Go to Settings > Personal Hotspot to turn on Allow Others to Join if you are on iOS.
Go to Settings > Network and Internet > Hotspot and Tethering if on Android.
Avoid Financial Transactions in Hotspots
Save financial transactions like bill paying, transferring money online, or using your credit card (online shopping) for when you’re connected at home rather than while on public Wi-Fi. While at a public location, avoid websites that ask for personal, financial, or business information.
Don’t Use Your Passwords on Public Wi-Fi
Use a password manager to store passwords for you and to keep them encrypted. Ideally, while on public Wi-Fi, don’t go to sites where you must use your passwords. If you do use passwords, make sure you only use passwords on websites where you have two-factor authentication set up.
Turn Off Auto-Connect Features and Always Log Out
Disable features on your device that let you auto-connect to Wi-Fi. You should always manually choose your Wi-Fi. Once you are done using a network, log out.
Visit Sites That Have the Secure HTTPS Connection
Visit websites that show “https://” before the website name (such as in https://www.gzsmartnetworks.com). This indicates a secure website. Sometimes the https:// part of it is not shown, but if you see a lock icon at the start of the address bar that when clicked on shows the word “Secure,” you’ll know the site you are on uses HTTPS. Look for https:// on every page. You can add an “s” to the “http” address to display the encrypted version of the website if the website has an encrypted option.
Use a VPN for Secure Public Wi-Fi
A Virtual Private Network (VPN) creates a tunnel between your device and the VPN server on the other end. That private tunnel encrypts your internet connection, ensuring the safety and anonymity of all your activities and data. Contact Green Zebra Networks to find the one right for you. A VPN should be placed on all your devices, even for the Wi-Fi you use at home.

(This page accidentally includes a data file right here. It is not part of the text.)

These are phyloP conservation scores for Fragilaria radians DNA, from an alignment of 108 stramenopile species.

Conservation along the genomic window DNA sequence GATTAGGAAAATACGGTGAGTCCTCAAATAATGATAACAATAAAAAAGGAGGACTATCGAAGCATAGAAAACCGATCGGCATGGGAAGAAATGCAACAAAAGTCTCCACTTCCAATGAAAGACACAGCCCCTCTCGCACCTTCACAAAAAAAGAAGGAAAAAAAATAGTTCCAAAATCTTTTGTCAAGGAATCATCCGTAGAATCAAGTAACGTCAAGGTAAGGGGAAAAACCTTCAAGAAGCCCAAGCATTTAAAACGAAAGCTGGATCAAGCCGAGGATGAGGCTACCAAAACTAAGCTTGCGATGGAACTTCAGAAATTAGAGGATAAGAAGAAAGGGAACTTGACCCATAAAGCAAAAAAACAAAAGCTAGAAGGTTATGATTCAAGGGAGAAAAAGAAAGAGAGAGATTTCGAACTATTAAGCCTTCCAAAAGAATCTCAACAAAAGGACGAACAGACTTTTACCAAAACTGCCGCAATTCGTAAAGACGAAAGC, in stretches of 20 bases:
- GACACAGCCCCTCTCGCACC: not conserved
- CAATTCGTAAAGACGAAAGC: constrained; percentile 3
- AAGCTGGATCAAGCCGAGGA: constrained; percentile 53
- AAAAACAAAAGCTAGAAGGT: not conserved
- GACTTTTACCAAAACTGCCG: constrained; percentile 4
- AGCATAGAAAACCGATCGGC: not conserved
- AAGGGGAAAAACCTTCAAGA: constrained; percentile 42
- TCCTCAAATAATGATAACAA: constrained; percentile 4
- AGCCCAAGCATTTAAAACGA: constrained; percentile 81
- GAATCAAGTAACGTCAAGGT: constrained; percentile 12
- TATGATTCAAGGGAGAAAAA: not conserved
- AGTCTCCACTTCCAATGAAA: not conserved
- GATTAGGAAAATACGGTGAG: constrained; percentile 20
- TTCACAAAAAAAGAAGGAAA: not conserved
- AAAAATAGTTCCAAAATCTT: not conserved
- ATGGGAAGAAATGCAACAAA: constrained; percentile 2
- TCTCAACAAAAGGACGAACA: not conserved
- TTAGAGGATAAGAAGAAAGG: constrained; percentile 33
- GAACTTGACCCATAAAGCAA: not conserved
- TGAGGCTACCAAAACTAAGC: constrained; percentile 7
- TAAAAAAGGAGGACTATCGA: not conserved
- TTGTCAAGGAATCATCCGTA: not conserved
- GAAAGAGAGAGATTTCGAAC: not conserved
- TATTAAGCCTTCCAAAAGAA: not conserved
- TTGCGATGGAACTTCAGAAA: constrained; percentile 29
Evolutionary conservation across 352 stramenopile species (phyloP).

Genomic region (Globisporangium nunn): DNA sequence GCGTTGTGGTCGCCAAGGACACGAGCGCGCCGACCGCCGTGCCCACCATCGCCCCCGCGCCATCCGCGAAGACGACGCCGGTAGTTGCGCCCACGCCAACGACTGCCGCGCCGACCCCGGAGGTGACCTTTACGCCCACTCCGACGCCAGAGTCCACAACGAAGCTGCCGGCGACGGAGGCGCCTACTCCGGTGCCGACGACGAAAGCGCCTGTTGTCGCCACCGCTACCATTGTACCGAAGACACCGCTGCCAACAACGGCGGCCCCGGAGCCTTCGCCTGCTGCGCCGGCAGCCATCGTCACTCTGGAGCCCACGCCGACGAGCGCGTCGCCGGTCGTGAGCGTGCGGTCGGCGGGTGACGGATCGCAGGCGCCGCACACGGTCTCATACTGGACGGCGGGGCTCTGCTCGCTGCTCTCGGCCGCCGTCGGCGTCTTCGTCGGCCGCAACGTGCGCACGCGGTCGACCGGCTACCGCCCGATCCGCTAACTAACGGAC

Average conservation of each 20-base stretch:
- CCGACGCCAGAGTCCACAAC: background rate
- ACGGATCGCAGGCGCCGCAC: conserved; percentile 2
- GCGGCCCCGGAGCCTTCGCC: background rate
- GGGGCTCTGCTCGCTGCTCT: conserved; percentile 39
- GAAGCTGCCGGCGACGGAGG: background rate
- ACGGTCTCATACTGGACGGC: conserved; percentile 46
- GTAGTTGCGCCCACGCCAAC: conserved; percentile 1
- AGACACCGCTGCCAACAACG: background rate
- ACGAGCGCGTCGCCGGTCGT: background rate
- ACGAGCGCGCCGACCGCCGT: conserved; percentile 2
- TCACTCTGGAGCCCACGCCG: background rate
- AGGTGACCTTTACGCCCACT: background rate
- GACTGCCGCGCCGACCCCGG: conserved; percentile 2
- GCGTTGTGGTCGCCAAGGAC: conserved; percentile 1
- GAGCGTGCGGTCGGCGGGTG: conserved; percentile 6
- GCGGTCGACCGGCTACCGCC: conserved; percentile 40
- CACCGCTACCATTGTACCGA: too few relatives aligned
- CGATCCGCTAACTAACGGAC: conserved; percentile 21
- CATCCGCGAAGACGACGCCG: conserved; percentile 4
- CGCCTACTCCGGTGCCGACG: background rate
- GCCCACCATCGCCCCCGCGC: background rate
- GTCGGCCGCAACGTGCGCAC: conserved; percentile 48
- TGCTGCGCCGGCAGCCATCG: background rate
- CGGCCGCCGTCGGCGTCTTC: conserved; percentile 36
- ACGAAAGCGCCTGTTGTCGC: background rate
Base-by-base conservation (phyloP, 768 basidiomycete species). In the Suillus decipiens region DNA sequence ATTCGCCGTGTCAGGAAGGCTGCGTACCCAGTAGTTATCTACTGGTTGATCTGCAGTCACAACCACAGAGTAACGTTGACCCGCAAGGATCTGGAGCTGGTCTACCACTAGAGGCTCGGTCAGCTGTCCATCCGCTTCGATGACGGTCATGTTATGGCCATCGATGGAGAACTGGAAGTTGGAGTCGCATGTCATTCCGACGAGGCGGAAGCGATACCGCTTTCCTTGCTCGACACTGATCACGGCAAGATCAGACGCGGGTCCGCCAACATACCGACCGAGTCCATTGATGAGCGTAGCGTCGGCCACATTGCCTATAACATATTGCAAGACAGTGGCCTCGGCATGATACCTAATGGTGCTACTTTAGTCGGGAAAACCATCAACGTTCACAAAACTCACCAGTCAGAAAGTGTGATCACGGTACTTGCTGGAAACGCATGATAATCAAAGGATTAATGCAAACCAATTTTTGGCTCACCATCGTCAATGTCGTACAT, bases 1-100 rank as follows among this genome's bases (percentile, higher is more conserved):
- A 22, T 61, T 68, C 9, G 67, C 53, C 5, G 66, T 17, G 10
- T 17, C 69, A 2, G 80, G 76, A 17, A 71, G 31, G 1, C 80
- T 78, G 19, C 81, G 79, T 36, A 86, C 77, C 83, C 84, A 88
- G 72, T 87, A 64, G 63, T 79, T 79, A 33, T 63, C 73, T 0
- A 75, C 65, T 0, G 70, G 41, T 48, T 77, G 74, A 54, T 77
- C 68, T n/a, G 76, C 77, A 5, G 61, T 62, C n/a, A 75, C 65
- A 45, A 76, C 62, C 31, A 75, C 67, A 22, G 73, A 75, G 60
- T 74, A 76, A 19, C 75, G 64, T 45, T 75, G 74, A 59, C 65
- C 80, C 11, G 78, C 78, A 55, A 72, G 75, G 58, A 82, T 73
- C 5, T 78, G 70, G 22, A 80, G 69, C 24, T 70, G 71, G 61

Before you go out somewhere, disable your network sharing option. In Windows 10, go to Settings > Network and Internet > Wi-Fi > Change Advanced Sharing Options and look for Guest or Public. Turn off network discovery so no one can see your computer and turn off file and printer sharing.
Keep Your Software Up to Date
Be sure to update your operating system as soon as updates are available. This fixes security holes. The same goes for mobile apps. Browser apps are especially vulnerable. On iOS go to Settings > App Store > App Updates and toggle it on so apps update on their own. On Android devices go to Google Play > Settings > Auto-update apps. Decide if you want updates to automatically happen only when you are on Wi-Fi or happen over any network.
We hope these tips for a secure public Wi-Fi connection help. Don’t take a secure public Wi-Fi connection for granted. Run smarter and cyber secure regardless of where you connect online, with the guidance of IT certified industry experts at Green Zebra Smart Networks, 800-777-3562.